Sunday, October 14, 2012

Helene Mayer and Arthur "Art" Lane

Future fencing master Arthur Lane and world champion fencer Helene Mayer taking a break from fencing to pose for a photo. This photo was taken in 1946 when Art Lane came back home from the war (note his army uniform pants and shoes), and stopped by Hans Halberstadt's club in the Marina District in San Francisco. Helene Mayer, like Halberstadt, was also from Offenbach am Main, had settled in the Bay Area after Hitler had taken over and was a regular visitor to Halberstadt's place. Art maintains that Halberstadt, an officer who survived four years of trench warfare, had passed on his fighting instincts and skills to the young Mayer. Incidentally, on the wall top center is some type of Wilhelminian portrait: Halberstadt felt that his fencing space was a vestige of Imperial Germany and was nostalgic for the nation that had awarded him the Iron Cross. In Halberstadt's mind, the old era of Bismarck and the Kaiser had nothing to with the Germany that had tossed him into Dachau. For reasons never fully explained, Helene Mayer, who by the standards of the Nuremberg Laws was Jewish, fenced for the Nazis in the Berlin, 1936 Olympics and returned to the U.S. After the war, Mayer went back to Germany and died there in 1952. Halberstadt preferred to stay in San Francisco where died in 1965. Halberstadt taught fencing and ran a fencing supply business that evolved into American Fencers Supply. Although Halberstadt lived under considerably reduced, one could even say impoverished, circumstances compared to his pre-war life, Halberstadt decided that he could maintain his fencing lifestyle by staying single, living in his club, and making use of the plum tree in the back. Art Lane eventually retired from fencing in 2008 and lived in Berkeley until he died in 2015.

7 comments:

Michael Heggen said...

Thanks for posting this. Great photo!

Anonymous said...

Arthur would be tickled pink by this article. You could write a great book about Arthur. I have not seen him in a couple of years - he's fed up with me. But he's the wisest, wittiest and most aggravating genius I've ever known. We had talked about recording his stories - he enjoys telling them and they are very very interesting. We even bought a little recorder from Radio Shack, but it was a digital one, and neither of us could figure it out! Arthur's mailing address: 1015 Mariposa Avenue, in Berkeley, 94707

Anonymous said...

There is a very funny photo at: www.facebook.com/ram.rod.589
It shows two elsdsters in fencing garb dueling in the day room of the senior home, caption reads: Fuck Bingo!

bmcowen said...

Arthur Westenrah Lane died peacefully in his sleep two days ago, on July 18, 2015, at his home in Berkeley. He was a month short of age 99, and had hoped to pass 100. He leaves his daughter DeeDee and son Bruce, along with his sister (my mother) Betty, and 7 nieces and nephews. I will miss him very much.

K Harber said...


I am still trying to grasp that Arthur is gone. It's very hard.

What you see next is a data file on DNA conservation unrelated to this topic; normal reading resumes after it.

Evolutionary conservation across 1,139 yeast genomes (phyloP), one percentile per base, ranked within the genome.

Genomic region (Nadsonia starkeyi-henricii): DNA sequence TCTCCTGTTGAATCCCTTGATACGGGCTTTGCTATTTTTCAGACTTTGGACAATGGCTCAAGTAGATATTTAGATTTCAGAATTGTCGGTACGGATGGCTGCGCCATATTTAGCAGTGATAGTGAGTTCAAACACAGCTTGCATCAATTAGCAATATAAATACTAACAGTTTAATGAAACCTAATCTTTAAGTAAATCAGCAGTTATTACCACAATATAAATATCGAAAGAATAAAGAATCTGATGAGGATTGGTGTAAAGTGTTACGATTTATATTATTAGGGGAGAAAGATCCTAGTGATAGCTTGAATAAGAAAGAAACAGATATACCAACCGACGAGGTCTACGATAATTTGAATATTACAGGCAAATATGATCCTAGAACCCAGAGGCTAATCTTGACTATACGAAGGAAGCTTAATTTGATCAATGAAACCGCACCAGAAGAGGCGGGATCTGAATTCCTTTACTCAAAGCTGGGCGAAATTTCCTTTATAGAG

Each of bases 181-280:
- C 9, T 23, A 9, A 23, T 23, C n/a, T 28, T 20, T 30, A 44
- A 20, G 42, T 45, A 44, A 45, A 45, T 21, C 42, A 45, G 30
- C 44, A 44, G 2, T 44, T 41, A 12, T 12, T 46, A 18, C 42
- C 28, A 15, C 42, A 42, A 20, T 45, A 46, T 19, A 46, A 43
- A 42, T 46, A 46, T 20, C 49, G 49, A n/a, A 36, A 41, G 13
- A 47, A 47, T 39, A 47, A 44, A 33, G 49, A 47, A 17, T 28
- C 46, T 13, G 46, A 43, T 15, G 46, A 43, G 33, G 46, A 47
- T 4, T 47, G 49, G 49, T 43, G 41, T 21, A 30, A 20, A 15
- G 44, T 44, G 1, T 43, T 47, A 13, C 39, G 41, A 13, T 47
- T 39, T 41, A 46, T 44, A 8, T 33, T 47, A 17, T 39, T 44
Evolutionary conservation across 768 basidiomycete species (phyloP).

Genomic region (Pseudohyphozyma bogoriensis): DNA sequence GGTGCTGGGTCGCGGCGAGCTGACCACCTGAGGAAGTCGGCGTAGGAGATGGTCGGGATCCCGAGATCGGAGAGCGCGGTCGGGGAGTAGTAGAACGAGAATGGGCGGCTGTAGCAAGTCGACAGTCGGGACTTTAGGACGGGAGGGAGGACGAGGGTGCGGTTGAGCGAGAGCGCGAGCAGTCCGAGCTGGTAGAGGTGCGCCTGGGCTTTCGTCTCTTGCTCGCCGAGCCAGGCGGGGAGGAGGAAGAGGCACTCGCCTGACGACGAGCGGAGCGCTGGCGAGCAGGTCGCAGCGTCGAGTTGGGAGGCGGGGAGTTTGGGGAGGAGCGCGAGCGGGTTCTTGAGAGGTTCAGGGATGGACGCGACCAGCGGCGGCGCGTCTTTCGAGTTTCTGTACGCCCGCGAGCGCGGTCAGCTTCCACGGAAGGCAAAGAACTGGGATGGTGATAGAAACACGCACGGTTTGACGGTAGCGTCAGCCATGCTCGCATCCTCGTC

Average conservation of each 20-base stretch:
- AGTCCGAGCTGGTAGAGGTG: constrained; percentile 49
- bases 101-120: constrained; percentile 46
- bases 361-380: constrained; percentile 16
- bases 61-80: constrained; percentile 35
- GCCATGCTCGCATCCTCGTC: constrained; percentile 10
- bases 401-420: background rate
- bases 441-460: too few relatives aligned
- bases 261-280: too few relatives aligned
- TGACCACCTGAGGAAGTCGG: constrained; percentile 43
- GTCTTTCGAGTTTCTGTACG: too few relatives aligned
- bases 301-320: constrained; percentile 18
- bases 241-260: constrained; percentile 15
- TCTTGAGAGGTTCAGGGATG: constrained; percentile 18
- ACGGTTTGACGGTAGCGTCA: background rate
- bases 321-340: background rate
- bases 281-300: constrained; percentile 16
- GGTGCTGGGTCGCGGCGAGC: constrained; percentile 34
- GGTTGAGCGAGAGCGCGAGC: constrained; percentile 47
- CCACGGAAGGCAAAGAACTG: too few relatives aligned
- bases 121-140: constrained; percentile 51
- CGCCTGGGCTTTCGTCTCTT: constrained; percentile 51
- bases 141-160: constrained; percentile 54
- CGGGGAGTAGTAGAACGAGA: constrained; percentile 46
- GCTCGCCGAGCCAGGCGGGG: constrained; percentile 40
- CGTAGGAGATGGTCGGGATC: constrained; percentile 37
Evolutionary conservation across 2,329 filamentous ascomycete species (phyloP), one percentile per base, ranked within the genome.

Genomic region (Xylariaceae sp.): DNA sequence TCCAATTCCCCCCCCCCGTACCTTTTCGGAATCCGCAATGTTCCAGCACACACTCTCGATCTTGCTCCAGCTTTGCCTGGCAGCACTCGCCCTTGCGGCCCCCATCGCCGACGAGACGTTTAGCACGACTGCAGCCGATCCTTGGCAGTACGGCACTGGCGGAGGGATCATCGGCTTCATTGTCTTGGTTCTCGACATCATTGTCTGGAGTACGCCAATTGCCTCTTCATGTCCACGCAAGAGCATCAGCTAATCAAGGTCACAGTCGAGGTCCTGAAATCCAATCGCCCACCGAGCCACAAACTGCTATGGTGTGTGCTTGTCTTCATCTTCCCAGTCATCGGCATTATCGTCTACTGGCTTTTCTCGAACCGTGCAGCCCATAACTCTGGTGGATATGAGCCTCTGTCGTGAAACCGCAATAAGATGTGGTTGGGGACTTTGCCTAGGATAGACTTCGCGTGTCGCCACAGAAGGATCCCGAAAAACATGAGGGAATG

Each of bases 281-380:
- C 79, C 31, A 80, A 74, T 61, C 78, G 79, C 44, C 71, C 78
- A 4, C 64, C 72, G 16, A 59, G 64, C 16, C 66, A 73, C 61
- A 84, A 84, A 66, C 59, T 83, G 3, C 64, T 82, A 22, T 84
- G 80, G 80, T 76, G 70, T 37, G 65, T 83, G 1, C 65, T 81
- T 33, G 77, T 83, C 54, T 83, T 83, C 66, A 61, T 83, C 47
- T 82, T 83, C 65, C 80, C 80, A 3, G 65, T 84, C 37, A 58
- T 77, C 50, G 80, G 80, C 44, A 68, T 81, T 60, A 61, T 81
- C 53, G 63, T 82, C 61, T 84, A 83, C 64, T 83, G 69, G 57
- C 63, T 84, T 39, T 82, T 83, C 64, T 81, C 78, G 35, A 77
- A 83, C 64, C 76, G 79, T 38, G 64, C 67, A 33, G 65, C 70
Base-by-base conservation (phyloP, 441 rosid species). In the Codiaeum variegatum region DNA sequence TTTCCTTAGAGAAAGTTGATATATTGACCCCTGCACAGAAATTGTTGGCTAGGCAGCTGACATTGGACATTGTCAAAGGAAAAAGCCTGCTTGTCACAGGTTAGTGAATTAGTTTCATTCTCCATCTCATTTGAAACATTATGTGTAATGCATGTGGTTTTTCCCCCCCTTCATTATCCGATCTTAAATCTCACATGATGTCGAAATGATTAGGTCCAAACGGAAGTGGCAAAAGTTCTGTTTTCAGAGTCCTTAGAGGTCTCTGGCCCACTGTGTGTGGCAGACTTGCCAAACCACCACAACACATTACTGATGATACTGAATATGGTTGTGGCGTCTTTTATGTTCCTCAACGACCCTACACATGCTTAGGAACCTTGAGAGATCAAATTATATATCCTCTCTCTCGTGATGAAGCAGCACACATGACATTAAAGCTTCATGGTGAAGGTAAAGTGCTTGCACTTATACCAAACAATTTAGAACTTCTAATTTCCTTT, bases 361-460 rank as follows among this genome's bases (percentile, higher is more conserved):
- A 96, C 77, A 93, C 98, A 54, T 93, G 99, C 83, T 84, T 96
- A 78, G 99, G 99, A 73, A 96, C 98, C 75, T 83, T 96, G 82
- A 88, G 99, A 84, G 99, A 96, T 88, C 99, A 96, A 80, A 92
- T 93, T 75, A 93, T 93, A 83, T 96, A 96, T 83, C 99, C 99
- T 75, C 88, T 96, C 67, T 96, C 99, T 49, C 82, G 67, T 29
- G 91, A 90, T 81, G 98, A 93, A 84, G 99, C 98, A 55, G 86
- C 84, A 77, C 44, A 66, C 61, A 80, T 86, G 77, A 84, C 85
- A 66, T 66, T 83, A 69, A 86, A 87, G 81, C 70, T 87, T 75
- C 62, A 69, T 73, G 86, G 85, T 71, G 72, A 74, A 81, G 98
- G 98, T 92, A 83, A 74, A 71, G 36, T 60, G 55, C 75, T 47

Ka nefer said...

I loved Arthur very much. He was my fencing teacher in high school, and he became my dearest friend as the result of a chance re-encounter a state away, at the Tudor Guild in Ashland, Oregon. He loved to relay interesting "factoids" :-) and he was a very special person in his dignity and brilliance, yet such an ever young, bright and lively personality. One time, a few years ago, we were walking together in Berkeley and there was an uneven surface of the road ahead; when I mentioned he should be careful about stepping across it, he defiantly turned around and walked over the bumpy asphalt backwards! I about came unglued with concern, but Arthur merely grinned with triumph, having remained sure-footed as ever! We would have had so much fun if we could have been children together. We would have been very best friends for our similar temperaments and values.
I was a struggling single mom, and a generation or two behind, but an army veteran like Arthur, and likewise a U.C. Berkeley grad, and likewise a lover of virtue and higher intellect and grace. Arthur Westenrah Lane was a remarkably graceful person. There was a term Arthur coined in some regard to fencing that sounded like a wonderful and quite graceful sounding title for his biography: "Elegant by Accident"
Arthur was unique in his simultaneous hauteur and humility. He said he never referred to himself as a maestro, due to some professional technicality or other. He referred to himself as a fencing instructor. He did not wish to aggrandize himself, but he really was a maestro. Also, his quiet and sure caring for people that might never have realized how much he cared. For example, Arthur kept careful fencing records of every student he had ever taught over the decades and saved them all - he once got a file from his cabinet and showed me an old piece of paper filled out in pencil with columns and the names of my classmates & myself, our attendance & other info, back from the 1970's.
Arthur was one of the greatest influences of my life, and in my son's life too, as a result. People who help us become better bring their influence to all our succeeding generations as a result. I am eternally indebted to Arthur Westenrah Lane. He has been a bright light in many lives as well as mine and will be forever.

Diligent Blogger said...

Thank you everyone for your kind and insightful comments. Art always seemed like he would go on forever. If you you all like we can share our thoughts on Arthur. You can drop me, Mitch, a line at mkief (at sign)MSN dot COM.